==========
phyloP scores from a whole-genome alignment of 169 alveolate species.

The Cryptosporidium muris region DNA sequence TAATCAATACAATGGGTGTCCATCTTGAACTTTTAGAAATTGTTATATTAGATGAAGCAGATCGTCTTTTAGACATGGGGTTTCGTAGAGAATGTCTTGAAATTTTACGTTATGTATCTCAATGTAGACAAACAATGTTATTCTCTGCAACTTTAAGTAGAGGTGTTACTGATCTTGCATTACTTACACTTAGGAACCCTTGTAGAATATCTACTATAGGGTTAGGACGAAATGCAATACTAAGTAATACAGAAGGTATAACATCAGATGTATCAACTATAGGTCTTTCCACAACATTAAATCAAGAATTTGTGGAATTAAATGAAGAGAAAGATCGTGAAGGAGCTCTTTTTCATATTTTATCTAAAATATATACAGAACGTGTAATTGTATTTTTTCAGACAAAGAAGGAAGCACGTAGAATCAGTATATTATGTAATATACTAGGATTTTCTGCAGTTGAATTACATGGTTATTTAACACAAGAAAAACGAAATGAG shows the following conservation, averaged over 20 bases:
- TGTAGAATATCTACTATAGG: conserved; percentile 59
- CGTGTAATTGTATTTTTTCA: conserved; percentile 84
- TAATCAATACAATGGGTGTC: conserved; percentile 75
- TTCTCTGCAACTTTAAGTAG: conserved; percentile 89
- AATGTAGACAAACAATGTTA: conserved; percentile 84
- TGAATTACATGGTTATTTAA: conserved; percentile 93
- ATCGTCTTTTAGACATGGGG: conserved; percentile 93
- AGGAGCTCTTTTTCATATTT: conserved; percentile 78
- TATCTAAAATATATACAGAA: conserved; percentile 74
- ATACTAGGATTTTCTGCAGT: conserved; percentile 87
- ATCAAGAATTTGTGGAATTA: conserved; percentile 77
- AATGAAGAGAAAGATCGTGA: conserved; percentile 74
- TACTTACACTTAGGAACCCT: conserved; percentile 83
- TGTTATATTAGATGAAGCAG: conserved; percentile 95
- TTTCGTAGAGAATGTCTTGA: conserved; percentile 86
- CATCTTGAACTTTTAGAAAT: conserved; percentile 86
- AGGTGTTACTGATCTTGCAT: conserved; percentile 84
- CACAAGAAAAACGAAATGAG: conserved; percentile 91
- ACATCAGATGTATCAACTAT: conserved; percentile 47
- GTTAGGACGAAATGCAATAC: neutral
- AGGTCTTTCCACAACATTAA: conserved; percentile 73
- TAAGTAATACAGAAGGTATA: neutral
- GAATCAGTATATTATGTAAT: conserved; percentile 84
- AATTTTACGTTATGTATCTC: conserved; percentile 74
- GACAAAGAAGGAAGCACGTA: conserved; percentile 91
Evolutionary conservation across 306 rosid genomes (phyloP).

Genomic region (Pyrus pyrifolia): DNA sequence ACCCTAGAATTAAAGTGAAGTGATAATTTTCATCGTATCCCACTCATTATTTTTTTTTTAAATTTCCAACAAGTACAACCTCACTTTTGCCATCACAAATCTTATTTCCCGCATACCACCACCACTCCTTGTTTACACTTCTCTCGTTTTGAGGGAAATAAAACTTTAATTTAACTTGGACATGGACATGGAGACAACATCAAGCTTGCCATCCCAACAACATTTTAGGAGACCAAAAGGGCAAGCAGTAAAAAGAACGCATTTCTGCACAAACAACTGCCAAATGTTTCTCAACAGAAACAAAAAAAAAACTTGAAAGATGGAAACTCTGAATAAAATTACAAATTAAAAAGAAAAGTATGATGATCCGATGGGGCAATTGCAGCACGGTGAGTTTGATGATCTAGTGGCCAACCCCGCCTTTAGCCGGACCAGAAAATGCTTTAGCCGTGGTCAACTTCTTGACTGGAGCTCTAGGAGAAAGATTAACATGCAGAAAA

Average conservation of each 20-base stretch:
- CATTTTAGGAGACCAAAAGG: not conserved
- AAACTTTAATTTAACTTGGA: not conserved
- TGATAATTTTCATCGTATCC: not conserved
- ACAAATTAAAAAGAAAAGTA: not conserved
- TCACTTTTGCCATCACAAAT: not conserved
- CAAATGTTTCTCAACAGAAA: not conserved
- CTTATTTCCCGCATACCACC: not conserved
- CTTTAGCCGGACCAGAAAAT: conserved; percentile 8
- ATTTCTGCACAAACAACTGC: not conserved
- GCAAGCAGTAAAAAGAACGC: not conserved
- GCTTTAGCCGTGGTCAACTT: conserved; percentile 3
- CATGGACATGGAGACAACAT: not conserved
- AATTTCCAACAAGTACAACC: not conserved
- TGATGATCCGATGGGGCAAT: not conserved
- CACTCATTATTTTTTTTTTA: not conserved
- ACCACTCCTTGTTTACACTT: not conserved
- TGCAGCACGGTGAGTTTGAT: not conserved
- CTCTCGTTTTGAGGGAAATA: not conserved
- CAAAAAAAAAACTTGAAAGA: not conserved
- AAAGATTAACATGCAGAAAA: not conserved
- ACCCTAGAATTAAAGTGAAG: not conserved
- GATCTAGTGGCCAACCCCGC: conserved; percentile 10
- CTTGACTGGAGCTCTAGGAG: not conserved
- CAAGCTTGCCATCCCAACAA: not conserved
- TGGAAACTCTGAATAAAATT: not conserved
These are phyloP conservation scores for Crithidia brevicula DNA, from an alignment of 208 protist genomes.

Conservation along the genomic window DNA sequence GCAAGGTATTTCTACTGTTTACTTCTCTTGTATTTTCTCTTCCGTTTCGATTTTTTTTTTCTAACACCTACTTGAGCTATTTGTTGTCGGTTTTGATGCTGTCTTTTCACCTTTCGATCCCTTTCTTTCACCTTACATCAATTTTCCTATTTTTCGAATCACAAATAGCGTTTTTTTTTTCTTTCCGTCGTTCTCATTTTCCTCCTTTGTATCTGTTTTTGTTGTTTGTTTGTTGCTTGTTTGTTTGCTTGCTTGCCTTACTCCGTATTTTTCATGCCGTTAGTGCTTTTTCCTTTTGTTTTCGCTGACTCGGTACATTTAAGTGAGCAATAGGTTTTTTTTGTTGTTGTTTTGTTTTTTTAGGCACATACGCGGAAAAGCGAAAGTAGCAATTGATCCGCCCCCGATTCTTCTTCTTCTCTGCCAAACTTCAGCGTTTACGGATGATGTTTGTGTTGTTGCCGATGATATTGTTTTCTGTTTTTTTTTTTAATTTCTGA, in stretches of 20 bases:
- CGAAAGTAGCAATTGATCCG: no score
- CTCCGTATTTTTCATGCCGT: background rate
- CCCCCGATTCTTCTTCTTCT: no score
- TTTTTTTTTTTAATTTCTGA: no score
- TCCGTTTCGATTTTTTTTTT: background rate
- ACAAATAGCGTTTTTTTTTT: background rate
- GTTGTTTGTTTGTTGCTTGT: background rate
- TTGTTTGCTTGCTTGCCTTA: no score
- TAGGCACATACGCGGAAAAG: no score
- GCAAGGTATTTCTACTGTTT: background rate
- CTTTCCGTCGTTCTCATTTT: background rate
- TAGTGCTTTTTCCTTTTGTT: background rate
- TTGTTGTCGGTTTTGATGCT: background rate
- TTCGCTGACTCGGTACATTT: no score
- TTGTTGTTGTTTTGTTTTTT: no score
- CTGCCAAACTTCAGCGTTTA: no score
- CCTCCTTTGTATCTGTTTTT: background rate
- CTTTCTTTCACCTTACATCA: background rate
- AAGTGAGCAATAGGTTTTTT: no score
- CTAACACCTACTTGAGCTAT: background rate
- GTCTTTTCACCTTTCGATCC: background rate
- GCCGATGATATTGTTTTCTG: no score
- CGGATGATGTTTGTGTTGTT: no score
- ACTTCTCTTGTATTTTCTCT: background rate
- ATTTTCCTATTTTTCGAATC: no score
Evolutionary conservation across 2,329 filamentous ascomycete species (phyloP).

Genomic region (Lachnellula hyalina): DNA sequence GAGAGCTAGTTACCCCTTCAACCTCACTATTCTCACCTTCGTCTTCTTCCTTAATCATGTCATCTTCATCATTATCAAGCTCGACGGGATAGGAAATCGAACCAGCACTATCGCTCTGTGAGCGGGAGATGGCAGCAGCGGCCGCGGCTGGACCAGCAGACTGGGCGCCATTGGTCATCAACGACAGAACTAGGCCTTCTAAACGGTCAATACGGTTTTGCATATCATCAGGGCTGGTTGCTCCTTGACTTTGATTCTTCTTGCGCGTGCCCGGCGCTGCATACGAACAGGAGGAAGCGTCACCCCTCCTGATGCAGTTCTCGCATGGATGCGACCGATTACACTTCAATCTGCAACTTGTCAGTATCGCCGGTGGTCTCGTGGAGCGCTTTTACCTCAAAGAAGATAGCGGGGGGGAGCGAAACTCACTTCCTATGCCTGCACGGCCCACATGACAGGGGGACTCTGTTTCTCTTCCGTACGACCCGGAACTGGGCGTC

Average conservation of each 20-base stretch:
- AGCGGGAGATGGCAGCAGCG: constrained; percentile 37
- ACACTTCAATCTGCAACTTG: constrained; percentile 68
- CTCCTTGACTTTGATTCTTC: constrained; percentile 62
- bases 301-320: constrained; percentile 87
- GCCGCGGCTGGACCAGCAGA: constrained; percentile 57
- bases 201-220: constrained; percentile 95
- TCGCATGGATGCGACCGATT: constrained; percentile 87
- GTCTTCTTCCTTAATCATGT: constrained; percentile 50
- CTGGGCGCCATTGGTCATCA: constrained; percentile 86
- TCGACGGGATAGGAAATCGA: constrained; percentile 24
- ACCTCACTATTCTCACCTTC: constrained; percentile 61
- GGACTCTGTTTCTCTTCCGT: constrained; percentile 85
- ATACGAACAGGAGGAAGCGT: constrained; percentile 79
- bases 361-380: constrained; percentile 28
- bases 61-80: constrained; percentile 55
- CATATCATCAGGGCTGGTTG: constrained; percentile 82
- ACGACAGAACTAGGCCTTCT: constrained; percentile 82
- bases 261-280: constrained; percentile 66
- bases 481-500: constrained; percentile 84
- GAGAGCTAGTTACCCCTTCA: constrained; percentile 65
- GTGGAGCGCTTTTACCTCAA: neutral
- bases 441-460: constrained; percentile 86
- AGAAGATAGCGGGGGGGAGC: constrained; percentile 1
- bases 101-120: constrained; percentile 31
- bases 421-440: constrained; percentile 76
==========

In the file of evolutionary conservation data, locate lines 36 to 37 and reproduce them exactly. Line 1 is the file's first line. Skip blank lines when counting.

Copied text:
- CAAATGTTTCTCAACAGAAA: not conserved
- CTTATTTCCCGCATACCACC: not conserved